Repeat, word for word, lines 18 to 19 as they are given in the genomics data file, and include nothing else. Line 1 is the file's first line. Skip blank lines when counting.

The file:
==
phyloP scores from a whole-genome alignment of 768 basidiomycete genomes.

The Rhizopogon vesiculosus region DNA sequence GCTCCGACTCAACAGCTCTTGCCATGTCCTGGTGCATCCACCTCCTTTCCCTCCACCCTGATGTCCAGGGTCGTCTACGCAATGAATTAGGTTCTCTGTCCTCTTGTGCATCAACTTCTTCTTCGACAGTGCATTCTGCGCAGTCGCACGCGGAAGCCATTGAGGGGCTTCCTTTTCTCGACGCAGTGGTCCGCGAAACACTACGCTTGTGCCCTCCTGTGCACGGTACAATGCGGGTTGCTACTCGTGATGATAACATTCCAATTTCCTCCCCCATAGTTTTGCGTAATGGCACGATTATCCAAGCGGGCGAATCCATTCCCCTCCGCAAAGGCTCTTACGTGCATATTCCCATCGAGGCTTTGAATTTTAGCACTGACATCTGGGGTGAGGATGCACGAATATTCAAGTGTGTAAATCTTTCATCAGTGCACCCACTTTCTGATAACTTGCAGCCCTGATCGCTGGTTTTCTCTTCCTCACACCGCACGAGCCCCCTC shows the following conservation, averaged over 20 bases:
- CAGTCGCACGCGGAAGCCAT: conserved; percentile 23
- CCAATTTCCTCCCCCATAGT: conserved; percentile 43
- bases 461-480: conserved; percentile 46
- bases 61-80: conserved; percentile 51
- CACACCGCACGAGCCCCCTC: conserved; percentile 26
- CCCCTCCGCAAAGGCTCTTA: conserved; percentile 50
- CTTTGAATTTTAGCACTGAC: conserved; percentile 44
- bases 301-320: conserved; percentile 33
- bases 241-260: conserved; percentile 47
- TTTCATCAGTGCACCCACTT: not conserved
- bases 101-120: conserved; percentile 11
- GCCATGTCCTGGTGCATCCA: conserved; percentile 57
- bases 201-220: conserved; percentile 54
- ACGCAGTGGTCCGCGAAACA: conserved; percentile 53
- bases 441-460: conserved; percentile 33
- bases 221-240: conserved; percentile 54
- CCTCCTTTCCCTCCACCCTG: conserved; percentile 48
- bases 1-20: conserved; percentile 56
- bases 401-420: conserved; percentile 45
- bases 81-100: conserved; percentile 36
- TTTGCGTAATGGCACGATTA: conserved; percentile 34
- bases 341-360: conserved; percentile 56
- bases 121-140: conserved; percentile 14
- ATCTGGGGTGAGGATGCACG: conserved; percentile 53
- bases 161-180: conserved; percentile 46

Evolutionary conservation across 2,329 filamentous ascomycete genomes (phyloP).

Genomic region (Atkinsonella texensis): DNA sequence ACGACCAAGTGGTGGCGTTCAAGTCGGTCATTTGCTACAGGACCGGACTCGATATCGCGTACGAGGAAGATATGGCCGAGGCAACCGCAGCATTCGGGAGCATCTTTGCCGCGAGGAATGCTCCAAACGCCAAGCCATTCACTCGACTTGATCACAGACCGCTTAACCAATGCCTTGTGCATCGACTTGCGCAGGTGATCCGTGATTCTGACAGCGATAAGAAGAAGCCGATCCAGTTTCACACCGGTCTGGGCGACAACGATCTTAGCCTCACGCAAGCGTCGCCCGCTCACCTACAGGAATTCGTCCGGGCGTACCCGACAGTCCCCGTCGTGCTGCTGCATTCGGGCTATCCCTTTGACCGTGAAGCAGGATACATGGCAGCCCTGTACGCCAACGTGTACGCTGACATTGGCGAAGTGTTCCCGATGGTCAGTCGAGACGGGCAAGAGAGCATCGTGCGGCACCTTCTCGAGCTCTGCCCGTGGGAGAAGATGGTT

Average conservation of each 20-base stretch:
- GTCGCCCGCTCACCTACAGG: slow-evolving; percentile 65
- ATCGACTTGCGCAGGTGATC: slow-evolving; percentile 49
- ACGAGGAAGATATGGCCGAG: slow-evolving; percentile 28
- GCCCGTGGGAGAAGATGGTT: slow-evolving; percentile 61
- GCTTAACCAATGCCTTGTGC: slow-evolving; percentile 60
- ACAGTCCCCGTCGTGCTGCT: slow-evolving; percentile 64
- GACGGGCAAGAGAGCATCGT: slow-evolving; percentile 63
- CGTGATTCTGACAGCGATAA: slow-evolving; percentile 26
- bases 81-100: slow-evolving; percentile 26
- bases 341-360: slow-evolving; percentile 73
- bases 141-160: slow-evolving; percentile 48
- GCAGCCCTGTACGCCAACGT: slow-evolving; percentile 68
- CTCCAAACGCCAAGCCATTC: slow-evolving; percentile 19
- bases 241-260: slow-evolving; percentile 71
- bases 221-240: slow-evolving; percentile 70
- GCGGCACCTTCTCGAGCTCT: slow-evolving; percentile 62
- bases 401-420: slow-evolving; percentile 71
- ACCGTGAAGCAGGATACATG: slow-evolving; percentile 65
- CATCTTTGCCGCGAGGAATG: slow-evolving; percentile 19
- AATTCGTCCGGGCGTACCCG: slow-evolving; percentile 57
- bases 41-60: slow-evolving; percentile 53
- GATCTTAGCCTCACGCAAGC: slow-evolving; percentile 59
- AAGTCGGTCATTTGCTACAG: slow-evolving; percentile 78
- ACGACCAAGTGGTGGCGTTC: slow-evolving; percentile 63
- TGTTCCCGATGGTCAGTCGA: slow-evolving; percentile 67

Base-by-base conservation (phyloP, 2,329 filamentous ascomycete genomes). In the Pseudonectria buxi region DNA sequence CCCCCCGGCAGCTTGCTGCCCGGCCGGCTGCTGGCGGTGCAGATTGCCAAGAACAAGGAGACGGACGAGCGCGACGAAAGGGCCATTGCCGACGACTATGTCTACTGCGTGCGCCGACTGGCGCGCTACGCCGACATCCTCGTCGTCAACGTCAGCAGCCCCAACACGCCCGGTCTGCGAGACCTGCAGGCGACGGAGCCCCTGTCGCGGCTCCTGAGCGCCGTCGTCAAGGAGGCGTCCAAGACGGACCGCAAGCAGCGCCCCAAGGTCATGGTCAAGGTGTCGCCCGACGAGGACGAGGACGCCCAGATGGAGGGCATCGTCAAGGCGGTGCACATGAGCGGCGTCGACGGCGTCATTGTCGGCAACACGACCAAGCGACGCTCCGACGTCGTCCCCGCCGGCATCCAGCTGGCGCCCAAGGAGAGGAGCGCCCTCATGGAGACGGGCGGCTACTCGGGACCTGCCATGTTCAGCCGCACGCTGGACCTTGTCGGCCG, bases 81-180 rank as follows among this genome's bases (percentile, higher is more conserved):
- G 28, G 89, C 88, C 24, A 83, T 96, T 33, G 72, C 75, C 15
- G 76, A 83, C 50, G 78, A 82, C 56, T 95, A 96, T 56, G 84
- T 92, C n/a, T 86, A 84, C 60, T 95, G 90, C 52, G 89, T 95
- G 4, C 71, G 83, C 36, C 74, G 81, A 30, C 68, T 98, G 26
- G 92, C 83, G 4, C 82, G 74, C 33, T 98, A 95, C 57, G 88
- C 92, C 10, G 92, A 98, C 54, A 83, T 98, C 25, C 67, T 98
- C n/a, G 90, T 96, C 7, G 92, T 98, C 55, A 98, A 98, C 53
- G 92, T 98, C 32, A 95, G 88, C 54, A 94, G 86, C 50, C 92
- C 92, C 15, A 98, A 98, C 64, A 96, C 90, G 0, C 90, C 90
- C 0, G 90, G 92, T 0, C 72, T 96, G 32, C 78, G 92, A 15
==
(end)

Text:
- bases 221-240: conserved; percentile 54
- CCTCCTTTCCCTCCACCCTG: conserved; percentile 48